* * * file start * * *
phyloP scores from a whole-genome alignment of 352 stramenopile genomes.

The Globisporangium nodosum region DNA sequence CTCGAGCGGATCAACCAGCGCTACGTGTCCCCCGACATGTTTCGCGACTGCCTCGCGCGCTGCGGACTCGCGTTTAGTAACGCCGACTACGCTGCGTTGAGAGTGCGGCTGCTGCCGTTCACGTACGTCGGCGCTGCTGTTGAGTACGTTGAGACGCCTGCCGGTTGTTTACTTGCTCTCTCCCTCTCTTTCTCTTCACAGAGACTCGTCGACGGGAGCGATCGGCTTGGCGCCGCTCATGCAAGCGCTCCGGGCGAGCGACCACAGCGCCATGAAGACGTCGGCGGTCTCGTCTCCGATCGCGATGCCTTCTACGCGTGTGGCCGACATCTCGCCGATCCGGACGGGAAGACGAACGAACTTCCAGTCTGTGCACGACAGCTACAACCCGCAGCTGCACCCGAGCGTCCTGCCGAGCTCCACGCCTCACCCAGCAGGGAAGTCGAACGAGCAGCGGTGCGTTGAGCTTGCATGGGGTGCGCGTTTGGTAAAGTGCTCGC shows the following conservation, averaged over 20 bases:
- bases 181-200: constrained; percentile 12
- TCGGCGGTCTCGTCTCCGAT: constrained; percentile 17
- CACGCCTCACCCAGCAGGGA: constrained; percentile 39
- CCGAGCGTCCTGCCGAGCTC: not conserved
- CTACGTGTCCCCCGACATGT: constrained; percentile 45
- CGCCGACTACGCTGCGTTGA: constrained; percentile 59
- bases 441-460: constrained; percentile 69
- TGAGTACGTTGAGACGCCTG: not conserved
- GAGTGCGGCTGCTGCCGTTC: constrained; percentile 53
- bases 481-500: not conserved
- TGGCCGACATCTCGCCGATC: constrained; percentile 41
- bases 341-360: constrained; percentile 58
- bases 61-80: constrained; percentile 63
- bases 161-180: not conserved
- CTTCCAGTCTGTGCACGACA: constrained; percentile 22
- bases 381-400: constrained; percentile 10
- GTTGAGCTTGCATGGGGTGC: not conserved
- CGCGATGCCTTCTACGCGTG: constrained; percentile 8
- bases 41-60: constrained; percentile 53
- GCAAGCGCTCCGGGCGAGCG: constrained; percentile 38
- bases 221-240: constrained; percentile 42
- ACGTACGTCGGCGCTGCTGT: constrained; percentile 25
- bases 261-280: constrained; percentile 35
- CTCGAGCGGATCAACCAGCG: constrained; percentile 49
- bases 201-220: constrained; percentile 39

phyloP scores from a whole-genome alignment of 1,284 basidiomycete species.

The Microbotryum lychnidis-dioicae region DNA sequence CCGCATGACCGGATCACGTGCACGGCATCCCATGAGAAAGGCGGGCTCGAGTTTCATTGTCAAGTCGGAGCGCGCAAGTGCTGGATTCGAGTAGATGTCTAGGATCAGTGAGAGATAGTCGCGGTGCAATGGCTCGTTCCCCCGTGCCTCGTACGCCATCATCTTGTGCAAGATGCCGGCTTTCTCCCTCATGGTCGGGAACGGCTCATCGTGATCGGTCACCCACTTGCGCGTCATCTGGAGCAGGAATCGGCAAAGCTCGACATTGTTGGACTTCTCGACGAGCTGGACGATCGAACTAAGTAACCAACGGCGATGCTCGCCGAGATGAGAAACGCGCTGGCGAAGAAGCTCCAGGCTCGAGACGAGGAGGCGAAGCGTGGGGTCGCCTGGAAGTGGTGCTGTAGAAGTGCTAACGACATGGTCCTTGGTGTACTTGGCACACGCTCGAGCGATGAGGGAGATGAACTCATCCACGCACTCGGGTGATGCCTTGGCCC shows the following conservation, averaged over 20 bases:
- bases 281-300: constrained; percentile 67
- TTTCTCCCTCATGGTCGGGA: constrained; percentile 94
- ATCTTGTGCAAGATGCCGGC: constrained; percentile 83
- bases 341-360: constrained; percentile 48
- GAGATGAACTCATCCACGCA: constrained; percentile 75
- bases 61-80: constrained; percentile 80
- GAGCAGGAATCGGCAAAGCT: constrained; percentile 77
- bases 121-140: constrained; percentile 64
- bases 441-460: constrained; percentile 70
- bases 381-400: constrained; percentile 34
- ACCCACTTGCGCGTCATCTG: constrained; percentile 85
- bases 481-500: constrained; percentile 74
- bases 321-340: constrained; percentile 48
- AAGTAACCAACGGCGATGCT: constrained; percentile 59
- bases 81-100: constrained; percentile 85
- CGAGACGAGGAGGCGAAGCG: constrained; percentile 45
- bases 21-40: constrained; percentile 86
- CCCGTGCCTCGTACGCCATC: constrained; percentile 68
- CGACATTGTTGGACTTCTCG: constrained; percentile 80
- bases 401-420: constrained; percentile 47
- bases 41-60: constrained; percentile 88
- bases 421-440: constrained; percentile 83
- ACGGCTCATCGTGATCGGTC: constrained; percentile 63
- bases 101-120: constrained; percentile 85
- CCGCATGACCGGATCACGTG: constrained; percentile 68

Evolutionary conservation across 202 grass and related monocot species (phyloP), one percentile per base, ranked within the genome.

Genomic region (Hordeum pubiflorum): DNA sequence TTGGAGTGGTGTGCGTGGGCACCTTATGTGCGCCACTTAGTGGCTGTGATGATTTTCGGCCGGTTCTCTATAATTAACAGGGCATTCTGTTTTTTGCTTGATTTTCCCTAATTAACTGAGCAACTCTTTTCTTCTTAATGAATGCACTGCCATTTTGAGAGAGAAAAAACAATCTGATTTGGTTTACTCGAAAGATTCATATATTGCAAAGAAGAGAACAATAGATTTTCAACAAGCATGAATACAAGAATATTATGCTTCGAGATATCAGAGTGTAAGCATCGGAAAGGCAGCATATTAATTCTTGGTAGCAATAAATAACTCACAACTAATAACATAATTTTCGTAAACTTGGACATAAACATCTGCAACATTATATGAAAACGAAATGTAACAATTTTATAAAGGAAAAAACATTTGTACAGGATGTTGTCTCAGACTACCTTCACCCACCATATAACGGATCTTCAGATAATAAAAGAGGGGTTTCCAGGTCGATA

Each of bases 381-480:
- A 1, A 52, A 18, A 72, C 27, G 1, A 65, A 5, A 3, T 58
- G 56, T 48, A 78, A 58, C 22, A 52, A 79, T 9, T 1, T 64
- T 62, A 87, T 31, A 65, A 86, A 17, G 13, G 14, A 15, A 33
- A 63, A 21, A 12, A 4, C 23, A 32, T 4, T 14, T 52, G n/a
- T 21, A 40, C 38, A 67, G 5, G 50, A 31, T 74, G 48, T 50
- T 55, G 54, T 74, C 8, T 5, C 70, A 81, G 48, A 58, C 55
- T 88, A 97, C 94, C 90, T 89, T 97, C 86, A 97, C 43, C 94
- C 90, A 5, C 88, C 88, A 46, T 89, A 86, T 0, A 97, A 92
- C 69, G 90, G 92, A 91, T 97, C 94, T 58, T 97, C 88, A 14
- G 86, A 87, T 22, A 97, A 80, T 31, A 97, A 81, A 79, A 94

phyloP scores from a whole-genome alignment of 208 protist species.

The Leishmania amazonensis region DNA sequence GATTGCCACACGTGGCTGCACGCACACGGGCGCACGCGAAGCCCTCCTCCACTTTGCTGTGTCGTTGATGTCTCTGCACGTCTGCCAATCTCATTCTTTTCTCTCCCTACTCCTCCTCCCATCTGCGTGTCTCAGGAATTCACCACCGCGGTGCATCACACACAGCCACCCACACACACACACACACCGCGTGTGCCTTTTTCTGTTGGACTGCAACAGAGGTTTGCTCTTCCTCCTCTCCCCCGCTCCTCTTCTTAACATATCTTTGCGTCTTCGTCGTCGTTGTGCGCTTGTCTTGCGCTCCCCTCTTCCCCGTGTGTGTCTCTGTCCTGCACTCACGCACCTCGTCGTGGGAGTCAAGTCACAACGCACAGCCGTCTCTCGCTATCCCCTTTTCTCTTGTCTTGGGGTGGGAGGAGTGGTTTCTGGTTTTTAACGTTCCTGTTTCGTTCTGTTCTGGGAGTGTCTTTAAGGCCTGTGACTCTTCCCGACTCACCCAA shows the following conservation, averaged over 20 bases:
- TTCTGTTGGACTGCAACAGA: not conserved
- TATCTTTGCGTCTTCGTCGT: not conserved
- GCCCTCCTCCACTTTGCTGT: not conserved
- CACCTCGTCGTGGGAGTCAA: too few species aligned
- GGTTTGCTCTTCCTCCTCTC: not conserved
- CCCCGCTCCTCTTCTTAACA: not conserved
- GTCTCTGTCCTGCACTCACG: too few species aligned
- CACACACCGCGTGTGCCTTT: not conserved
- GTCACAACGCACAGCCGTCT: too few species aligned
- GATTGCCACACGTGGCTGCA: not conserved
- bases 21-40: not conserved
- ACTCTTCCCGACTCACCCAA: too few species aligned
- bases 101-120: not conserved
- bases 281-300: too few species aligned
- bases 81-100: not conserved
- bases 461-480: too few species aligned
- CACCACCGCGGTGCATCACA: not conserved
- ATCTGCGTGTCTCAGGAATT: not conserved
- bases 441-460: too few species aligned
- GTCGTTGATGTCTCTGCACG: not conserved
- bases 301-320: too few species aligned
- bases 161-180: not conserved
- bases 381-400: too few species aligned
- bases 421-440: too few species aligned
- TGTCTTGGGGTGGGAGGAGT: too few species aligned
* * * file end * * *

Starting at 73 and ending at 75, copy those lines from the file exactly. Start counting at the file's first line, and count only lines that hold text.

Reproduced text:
- CACCTCGTCGTGGGAGTCAA: too few species aligned
- GGTTTGCTCTTCCTCCTCTC: not conserved
- CCCCGCTCCTCTTCTTAACA: not conserved